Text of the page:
In Massachusetts, Secure Communities will play a crucial role in the 2012 Senate election, a vital one for immigration enforcement proponents. Secure Communities, as outlined in a 2009 Congressional report, seeks to “identify criminal aliens through modernized information sharing between ICE and the Department of Homeland Security, prioritize enforcement actions to ensure apprehension and removal of dangerous criminal aliens and transform criminal alien enforcement processes and systems to achieve lasting results.”
In favor of Secure Communities is Senator Scott Brown, the Republican who won a special 2010 election and replaced immigration champion Edward M. Kennedy. In his September 14 letter to Governor Deval Patrick, who has consistently opposed the program, Brown urged “full and immediate participation.”
Brown’s letter continued:
“Recently, three tragic deaths at the hands of illegal immigrants in Brockton and Milford have highlighted the clear need to address this very serious problem….the perpetrators were in the country illegally and had amassed violent criminal histories.”
Brown’s likely opponent is Elizabeth Warren, a former Obama administration consumer advocate official and current Harvard Law School professor. Warren says Secure Communities poses “real questions” and goes on to predict that illegal immigrants might be afraid to approach law enforcement because it could lead to their mistreatment.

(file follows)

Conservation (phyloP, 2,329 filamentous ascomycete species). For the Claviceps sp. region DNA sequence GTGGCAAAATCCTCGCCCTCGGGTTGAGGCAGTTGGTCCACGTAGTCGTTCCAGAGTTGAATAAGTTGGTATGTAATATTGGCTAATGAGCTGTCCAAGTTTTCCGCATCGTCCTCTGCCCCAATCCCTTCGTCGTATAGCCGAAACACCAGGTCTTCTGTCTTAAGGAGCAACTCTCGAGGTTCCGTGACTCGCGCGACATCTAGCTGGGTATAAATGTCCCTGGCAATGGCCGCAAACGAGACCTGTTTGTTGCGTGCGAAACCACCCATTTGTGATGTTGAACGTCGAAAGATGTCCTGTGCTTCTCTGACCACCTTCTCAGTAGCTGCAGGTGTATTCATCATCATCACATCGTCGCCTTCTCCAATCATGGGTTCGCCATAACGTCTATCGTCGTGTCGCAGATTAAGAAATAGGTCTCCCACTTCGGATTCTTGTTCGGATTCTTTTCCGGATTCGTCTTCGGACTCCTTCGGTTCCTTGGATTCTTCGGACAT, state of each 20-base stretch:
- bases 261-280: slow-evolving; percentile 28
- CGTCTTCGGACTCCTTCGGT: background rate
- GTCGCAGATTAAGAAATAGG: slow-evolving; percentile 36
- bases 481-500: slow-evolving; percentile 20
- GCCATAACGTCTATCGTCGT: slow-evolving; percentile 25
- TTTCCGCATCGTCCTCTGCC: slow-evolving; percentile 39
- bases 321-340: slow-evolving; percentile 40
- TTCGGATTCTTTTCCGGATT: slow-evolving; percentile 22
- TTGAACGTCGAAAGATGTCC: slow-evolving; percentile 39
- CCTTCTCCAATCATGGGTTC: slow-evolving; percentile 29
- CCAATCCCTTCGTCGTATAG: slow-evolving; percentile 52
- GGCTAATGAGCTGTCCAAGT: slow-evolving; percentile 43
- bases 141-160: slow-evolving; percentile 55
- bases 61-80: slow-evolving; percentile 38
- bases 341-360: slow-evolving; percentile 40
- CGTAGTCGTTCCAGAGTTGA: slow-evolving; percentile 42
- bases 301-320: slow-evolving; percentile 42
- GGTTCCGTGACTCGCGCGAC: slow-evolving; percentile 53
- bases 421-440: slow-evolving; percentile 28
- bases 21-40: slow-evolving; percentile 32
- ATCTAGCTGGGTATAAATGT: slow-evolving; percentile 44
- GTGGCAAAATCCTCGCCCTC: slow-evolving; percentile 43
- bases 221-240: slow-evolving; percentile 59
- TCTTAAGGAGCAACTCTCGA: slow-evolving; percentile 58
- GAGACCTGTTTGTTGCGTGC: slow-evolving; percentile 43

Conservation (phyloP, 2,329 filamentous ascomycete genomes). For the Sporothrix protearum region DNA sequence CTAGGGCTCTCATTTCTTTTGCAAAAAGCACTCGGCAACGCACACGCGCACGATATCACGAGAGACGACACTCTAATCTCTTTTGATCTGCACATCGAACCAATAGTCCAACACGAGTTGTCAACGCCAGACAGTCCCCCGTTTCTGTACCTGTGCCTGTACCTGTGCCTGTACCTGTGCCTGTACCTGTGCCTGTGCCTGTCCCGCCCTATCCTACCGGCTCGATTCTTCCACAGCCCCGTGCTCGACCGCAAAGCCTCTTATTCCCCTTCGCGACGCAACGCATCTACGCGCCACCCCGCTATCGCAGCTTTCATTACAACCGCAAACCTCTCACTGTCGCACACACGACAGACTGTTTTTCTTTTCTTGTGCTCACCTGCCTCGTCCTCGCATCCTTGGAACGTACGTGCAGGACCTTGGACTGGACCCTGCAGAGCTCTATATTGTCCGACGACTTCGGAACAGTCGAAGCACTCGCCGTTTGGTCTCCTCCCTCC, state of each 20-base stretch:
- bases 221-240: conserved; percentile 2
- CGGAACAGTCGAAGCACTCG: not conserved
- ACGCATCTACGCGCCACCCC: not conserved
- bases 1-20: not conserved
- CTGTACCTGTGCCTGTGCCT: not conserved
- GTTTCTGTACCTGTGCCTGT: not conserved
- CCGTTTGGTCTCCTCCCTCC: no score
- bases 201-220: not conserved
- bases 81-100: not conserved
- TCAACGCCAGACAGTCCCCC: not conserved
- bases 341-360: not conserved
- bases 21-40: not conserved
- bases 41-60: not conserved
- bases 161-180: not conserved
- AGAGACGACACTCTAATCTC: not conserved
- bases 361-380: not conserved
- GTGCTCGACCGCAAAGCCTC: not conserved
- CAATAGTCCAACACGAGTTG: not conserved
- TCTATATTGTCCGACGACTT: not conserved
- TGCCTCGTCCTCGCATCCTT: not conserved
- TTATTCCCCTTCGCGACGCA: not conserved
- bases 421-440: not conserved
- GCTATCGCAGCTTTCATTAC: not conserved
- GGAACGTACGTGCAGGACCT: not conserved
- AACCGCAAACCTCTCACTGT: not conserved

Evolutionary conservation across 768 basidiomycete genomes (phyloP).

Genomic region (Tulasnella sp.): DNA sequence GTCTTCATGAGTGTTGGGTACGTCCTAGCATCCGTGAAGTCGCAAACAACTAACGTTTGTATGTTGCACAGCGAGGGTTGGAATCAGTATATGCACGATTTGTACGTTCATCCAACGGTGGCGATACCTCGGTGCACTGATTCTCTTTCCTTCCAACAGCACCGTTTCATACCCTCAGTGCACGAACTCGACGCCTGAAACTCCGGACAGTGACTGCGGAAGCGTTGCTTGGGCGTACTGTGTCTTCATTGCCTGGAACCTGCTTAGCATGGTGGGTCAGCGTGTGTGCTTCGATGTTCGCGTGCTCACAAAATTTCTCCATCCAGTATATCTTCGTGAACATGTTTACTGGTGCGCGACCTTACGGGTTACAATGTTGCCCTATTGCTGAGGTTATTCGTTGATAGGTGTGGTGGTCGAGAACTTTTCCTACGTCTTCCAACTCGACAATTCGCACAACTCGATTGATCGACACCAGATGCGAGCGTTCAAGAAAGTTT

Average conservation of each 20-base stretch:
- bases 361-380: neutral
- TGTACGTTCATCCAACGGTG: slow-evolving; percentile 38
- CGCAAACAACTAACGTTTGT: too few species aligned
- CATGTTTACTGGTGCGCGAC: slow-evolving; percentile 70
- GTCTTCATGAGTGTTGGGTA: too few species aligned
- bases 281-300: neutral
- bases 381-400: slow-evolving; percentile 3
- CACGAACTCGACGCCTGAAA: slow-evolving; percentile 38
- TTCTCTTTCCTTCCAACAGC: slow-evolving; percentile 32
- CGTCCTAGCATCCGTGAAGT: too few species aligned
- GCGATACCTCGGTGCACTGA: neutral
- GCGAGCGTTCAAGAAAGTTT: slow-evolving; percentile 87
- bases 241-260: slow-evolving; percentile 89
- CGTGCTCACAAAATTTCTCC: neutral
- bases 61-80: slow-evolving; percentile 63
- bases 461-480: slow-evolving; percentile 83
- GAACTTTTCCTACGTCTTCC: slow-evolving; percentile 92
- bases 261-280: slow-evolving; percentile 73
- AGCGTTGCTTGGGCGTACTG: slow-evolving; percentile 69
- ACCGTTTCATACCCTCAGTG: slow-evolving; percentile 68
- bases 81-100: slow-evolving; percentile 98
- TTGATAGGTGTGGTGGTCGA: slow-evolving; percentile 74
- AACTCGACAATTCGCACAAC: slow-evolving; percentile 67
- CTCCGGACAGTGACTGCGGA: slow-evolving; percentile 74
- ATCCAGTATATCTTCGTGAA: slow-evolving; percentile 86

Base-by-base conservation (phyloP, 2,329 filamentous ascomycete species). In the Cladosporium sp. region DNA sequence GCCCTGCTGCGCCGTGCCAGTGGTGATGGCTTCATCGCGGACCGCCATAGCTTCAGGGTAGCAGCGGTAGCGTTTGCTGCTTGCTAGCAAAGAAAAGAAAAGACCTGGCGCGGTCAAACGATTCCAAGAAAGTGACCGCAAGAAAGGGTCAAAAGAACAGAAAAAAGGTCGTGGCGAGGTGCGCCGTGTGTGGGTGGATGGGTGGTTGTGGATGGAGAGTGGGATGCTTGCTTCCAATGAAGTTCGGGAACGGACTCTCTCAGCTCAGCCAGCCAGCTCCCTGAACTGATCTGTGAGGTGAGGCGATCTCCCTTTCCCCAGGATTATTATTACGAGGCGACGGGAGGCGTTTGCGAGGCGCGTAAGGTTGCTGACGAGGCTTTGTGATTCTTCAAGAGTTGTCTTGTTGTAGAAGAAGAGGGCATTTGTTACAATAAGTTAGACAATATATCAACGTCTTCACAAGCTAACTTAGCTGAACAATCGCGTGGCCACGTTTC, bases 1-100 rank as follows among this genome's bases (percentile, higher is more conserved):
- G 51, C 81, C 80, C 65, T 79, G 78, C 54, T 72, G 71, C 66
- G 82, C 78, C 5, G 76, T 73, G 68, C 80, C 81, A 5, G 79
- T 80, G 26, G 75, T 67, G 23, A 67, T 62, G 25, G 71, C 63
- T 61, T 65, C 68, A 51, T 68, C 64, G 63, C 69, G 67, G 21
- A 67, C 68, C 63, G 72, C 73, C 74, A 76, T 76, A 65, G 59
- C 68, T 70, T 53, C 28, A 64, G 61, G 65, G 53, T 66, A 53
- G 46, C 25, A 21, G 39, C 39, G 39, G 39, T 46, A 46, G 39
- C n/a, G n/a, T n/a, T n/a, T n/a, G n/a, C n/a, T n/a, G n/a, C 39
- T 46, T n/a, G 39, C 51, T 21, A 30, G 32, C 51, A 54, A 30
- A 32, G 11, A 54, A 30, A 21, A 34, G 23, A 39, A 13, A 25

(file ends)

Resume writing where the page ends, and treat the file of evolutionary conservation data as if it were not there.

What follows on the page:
This is one of the oldest ploys used by pro-immigration advocates: when immigrants go to the police, only bad things can happen. But according to Center for Immigration Studies’ Jessica Vaughn in her May 24 Boston Globe op-ed, any fear immigrants may have of police is unwarranted.
Wrote Vaughn [Immigration and Secure Communities, by Jessica Vaughn and Mike Stopa, Boston Globe, May 24, 2011]:
“It [fear] is not based on experience but on the misleading portrayal of Secure Communities by its organized opponents who seem to believe that Massachusetts should remain a sanctuary for illegal immigrants. What they should be telling immigrants instead is that not a single innocent crime victim, not in Boston nor in the 41 other states where Secure Communities operates, has been deported after reporting a crime. It is longstanding ICE policy that victims and witnesses are not targets of immigration law enforcement.”
For immigration enforcement patriots, the Massachusetts seat is crucial. Most analysts predict that Republicans will gain the Senate majority in 2012. But a Brown defeat in still overwhelmingly Democratic Massachusetts would represent a significant setback.
A Warren victory, on the other hand, would give amnesty advocates and anti-Secure Communities foes another vote against the rule of law.